How many apprentice items is best for a busy student?

Hello,

I’ve been starting to think about setting limits for my current number of apprentice items. Usually I just see how many I’m going to get the next day and leave my lessons alone if I think there is too many coming up. But its kind of annoying, and I’ve read that setting a limit for number of apprentice items is common, and 100 is recommended. This sounds a little much for me, as I am pretty busy with university work every day as well as a job, but not so much that I don’t put aside a little bit of time to do my reviews. I just wondered if anyone is similar and has general advice on what the limit should be for someone who is quite busy and learning Japanese isn’t the main focus.

Thanks.

5 Likes

Try to limit the amount of lessons you daily until you reach the desired level of apprentice numbers. There are plenty of users that keep the number way below 100 (anything between 30-100 are all low numbers). Just beware that doing so, will also slow down your progress a lot. :eyes: then again, you do seem to have lifetime, so just try to be flexible about it, I think. When there is more intense studying for your university courses, just do less on WK, and then ramp it up for a while then things get more quiet with your IRL studies. :slight_smile:

11 Likes

Thank you :slight_smile: And yeah, while I do want to make good progress as I’ve become quite passionate about this, I find I don’t always have the time to get on top of everything. Mainly when I’m particularly busy. I’ll try to find a good balance of apprentice level. I was just wondering if anyone had a particular number they find works well, though I understand everyone is different as well.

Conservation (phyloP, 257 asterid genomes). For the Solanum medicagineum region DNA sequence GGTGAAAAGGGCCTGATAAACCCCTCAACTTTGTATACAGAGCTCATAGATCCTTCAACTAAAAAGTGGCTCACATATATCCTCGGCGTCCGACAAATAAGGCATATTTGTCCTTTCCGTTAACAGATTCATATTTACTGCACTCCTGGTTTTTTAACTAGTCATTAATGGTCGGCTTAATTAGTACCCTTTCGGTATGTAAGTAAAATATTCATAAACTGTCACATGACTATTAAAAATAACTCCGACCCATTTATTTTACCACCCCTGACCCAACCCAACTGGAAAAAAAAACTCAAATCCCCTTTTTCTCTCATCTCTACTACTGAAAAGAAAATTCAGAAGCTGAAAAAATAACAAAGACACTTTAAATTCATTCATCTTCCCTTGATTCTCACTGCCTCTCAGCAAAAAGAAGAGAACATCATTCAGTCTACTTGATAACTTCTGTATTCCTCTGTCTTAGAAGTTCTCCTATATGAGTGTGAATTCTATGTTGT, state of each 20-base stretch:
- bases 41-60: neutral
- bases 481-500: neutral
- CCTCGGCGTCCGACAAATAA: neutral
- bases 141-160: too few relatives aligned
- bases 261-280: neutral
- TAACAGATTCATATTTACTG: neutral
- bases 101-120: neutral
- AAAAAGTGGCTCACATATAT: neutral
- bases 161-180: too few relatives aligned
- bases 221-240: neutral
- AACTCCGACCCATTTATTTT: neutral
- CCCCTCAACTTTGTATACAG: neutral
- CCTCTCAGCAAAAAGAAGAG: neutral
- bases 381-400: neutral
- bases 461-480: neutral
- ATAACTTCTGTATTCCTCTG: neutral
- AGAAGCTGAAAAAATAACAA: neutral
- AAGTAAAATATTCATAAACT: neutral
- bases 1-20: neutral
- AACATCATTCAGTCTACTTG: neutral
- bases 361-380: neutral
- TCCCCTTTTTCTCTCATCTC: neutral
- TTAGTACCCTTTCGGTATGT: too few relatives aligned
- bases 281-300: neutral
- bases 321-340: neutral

4 Likes

I suggest a proven method for going into intense study periods for you at the university, use 2-3 weeks to just do reviews and no more lessons. That will bring most items up to higher SRS-levels and so, it will make a real impact on your review pile.

Many do so before vacations, rather than using vacation mode, since that just stops the SRS-clock. That makes it take longer for you to get to reviewing items, which for lower-level items especially, makes their reviewing harder for you (like they’d been guru’d)

So, if you know there are exams or paper deadlines coming up, prepare by ramping down on WK lessons around 2-3 weeks before that. Then right after the exam/paper period, that’s a time to get back to doing new lessons. :slight_smile: That sort of thing should work, probably? :slight_smile:

7 Likes

Ah yeah, that sounds like good advice, thanks. Though I do have many coursework deadlines throughout the semester, but at least that sounds like good for when the exams come around.

3 Likes

I mean, between stopping lessons altogether and just doing fewer, there are many options. Just do minor adjustments to suit your IRL studies, if you know about stuff beforehand coming up. That sort of thing should allow you to continue your Japanese studies for sure, since stopping it altogether is often not great. You do need to get back to it then, recovering what you’ve lost, so to speak.

Ganbatte! I’m sure you can make your study goals for this year, just keep at it! ^>^